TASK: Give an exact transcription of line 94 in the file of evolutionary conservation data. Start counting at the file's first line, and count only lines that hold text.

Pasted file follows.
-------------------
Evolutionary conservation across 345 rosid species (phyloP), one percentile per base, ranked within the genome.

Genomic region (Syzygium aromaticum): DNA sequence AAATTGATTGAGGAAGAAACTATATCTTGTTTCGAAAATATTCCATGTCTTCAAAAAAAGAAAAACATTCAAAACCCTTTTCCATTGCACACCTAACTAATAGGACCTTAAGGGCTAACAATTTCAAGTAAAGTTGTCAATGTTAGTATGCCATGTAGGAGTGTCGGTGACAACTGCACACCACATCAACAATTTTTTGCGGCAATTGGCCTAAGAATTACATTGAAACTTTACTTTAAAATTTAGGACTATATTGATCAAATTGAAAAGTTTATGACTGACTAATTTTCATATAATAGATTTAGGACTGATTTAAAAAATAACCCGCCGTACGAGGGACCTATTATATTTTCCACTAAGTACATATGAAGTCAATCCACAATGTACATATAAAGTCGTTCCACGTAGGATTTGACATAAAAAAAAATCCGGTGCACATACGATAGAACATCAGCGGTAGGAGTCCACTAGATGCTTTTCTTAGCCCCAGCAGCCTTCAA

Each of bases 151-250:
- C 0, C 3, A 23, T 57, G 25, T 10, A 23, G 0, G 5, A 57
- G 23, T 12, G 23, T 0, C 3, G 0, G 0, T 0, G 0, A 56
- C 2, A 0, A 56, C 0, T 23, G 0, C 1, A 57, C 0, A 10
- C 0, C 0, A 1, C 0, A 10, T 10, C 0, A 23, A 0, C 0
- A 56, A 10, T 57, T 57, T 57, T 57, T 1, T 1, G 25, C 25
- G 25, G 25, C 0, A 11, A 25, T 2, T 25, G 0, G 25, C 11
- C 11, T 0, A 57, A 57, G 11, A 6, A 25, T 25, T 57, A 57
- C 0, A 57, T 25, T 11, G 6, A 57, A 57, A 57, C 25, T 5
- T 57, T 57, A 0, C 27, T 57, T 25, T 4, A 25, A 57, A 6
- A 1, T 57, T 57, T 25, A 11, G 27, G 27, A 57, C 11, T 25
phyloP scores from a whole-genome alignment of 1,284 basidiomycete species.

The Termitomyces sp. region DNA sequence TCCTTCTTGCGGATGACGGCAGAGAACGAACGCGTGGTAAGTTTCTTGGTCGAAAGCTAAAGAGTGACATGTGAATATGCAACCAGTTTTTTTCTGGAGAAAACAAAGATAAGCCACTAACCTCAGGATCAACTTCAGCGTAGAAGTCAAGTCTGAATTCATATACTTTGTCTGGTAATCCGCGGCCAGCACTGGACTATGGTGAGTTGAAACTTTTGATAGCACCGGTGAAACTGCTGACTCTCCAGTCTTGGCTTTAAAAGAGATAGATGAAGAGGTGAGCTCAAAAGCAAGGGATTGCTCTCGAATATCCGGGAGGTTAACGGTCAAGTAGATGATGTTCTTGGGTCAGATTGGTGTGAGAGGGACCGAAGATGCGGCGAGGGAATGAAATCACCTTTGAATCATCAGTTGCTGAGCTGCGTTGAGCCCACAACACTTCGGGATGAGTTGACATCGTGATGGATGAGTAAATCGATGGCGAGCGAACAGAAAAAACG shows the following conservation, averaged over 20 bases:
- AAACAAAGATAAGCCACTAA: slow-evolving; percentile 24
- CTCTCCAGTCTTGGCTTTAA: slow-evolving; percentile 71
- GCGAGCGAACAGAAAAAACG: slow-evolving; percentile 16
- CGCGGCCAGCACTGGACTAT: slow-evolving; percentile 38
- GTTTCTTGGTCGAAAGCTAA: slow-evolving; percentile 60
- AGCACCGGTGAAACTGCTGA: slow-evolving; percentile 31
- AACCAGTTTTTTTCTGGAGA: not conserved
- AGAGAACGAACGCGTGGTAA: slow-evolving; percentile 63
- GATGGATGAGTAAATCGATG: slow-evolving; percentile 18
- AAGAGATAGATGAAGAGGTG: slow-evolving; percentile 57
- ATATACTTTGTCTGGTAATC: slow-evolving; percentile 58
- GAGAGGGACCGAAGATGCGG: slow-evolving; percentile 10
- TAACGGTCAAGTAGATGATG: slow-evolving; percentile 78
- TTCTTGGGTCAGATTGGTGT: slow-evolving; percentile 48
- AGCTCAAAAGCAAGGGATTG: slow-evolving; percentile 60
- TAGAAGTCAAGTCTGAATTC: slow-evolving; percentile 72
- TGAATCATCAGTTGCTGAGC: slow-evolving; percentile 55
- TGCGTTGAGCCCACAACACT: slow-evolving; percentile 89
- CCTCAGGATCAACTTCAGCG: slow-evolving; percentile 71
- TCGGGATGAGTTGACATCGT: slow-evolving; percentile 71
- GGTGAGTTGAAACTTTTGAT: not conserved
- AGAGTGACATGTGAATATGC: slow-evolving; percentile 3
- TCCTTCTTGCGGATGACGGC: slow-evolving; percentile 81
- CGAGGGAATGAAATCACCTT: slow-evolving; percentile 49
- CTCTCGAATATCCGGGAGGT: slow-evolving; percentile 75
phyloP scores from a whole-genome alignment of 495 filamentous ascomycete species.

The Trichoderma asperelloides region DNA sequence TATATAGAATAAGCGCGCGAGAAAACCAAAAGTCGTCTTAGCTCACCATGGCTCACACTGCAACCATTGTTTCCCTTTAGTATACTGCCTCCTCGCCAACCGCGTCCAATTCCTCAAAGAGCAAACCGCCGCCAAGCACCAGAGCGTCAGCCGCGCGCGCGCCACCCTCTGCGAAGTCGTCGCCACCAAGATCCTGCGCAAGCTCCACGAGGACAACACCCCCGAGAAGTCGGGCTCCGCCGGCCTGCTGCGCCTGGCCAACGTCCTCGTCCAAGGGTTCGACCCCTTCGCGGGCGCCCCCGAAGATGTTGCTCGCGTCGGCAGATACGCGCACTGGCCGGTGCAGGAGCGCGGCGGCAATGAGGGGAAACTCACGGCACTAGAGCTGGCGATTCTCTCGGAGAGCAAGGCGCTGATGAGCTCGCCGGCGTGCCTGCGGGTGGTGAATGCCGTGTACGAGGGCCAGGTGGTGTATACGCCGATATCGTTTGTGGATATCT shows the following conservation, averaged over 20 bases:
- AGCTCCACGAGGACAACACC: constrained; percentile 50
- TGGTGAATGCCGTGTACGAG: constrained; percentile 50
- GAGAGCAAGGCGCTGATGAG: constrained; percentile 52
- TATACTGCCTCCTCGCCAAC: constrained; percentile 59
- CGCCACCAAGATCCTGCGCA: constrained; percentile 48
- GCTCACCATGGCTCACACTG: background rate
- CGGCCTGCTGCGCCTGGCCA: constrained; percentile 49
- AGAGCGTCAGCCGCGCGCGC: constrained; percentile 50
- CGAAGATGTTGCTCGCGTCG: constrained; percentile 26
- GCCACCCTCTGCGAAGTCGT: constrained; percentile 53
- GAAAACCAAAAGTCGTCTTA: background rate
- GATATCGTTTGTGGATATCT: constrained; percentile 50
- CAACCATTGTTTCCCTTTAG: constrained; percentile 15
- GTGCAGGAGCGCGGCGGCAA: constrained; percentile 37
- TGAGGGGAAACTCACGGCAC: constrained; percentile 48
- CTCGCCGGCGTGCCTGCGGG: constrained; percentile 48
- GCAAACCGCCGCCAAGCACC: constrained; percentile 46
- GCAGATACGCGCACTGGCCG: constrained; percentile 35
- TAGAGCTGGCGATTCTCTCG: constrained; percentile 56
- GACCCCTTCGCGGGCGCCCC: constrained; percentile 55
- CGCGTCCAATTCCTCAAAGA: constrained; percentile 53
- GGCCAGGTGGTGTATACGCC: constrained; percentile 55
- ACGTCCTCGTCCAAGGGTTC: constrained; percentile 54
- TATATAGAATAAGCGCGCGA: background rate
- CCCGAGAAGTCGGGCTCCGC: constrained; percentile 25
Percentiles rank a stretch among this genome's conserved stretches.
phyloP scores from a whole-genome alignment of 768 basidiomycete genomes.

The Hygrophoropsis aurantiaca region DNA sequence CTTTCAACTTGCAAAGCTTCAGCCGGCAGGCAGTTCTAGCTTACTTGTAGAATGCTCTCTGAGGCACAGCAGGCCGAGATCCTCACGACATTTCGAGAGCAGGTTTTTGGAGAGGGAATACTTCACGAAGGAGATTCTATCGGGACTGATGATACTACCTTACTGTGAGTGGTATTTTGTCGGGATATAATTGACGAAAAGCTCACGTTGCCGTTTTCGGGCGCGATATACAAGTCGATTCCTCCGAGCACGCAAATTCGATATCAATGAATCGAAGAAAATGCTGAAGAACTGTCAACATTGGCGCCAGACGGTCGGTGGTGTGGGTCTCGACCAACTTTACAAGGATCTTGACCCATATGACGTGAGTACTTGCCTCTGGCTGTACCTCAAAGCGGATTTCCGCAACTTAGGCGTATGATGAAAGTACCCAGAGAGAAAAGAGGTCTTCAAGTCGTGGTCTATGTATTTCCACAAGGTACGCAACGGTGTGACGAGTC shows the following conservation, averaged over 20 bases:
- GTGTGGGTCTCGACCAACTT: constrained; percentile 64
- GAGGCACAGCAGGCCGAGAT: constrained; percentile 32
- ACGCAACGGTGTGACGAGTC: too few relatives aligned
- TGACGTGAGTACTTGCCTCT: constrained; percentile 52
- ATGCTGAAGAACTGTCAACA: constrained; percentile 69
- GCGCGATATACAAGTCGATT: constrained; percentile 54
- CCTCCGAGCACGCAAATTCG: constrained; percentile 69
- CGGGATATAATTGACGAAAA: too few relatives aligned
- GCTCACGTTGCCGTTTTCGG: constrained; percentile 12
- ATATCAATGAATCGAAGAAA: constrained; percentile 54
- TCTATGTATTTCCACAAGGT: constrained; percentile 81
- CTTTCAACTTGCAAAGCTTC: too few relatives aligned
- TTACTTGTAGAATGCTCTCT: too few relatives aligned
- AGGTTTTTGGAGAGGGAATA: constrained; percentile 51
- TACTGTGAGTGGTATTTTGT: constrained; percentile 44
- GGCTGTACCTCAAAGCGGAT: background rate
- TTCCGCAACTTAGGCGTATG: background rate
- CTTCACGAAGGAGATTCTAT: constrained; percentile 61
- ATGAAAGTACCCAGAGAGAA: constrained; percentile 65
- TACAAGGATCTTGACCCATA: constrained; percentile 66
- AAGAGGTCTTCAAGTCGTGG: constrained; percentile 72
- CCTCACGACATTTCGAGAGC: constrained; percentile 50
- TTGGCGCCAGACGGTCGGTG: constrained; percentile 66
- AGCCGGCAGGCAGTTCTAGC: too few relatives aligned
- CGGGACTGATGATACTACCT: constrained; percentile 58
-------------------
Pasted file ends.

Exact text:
- AGCCGGCAGGCAGTTCTAGC: too few relatives aligned